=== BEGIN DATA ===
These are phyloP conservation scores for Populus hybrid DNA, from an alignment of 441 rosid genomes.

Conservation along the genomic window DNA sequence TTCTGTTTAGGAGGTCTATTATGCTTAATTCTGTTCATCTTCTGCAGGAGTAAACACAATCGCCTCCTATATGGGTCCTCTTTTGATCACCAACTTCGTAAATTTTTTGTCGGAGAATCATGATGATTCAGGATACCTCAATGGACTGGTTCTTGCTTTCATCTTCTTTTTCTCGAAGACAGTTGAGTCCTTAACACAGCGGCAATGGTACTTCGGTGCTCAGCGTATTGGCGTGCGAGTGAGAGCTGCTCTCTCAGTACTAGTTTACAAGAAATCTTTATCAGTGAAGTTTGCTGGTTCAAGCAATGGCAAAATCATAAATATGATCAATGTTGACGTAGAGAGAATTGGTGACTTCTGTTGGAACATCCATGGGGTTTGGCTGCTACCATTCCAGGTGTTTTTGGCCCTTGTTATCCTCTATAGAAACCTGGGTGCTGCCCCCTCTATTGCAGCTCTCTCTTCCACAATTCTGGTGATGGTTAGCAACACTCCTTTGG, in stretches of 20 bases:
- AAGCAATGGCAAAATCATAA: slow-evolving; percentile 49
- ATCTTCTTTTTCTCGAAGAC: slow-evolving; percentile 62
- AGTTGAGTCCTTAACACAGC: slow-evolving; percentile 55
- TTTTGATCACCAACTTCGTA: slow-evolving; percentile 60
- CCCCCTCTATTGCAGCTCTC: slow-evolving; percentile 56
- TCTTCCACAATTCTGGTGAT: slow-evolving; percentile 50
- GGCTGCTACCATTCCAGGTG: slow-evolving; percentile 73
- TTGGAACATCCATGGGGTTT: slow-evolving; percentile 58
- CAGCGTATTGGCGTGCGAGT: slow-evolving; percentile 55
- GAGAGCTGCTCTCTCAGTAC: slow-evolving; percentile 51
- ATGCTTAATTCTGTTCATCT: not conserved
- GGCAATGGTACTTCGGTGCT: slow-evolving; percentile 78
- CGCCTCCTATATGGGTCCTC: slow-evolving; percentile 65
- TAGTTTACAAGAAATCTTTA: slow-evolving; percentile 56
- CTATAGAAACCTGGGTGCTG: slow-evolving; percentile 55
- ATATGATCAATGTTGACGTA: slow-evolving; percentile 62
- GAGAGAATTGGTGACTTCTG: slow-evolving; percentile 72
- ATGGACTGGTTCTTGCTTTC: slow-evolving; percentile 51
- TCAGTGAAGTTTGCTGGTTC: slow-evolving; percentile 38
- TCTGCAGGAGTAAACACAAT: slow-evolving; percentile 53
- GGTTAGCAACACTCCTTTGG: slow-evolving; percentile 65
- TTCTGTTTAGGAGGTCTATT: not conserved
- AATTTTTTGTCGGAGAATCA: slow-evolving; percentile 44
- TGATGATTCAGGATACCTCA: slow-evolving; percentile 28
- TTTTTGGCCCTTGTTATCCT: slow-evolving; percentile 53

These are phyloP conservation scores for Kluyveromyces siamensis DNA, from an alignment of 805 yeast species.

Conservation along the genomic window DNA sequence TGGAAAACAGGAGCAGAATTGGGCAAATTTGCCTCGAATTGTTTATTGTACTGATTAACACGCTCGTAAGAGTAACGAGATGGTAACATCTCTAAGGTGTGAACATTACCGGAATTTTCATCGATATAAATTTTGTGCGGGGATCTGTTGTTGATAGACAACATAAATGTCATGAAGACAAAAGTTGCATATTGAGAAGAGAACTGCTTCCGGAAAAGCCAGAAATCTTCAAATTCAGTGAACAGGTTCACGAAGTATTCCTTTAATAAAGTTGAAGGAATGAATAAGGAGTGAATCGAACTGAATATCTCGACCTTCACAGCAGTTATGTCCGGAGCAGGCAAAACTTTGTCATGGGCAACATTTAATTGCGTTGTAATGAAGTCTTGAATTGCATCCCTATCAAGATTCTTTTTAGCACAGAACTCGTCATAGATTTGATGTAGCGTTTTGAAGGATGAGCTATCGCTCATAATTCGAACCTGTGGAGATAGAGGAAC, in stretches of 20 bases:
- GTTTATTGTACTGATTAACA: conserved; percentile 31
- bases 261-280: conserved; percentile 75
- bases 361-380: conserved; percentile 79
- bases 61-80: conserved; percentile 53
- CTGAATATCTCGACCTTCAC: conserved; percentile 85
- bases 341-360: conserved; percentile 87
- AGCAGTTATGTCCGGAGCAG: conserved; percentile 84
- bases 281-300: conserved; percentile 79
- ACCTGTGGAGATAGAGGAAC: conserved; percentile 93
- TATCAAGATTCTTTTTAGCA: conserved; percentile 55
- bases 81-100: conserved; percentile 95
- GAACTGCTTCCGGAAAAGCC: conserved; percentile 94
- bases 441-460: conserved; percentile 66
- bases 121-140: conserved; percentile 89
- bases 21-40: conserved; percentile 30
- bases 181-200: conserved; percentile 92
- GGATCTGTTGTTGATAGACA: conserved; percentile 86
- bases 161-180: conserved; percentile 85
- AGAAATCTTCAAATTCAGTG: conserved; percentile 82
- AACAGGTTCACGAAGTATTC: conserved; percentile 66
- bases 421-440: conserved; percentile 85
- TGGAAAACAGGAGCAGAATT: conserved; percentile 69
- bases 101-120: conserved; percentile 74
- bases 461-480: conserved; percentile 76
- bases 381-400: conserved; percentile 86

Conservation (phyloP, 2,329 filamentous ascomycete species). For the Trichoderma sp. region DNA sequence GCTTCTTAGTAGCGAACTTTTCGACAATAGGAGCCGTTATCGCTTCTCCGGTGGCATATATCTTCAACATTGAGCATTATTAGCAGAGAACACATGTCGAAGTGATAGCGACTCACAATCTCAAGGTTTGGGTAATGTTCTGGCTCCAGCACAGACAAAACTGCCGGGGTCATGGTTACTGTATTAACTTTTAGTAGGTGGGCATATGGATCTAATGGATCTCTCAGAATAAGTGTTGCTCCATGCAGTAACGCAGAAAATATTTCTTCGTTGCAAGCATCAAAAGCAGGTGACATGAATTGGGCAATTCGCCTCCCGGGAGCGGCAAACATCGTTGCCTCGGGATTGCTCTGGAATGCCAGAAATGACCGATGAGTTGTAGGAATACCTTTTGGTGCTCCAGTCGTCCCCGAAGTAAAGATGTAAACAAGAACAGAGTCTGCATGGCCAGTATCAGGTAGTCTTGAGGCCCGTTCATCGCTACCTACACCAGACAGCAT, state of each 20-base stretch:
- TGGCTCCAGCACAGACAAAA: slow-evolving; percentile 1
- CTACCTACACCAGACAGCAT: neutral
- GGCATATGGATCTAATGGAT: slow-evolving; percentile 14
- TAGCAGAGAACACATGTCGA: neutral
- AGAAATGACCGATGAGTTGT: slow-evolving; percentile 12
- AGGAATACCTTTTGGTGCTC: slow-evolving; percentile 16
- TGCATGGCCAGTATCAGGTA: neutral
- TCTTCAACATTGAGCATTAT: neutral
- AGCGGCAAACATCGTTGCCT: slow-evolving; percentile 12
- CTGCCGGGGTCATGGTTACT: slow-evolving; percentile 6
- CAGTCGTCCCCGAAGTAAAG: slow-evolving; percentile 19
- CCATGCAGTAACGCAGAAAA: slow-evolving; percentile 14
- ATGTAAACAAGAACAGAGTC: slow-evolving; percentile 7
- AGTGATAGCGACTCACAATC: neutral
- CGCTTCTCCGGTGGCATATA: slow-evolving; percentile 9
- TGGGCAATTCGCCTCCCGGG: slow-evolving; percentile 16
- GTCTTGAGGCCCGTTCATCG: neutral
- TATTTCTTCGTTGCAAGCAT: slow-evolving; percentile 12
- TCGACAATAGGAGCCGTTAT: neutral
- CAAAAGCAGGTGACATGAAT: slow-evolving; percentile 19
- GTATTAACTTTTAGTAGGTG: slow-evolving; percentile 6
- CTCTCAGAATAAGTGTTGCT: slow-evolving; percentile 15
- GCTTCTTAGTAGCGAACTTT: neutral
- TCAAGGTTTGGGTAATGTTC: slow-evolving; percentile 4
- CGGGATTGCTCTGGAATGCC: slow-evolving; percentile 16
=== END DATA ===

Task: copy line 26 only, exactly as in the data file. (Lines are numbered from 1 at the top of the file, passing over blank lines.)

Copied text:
- TGATGATTCAGGATACCTCA: slow-evolving; percentile 28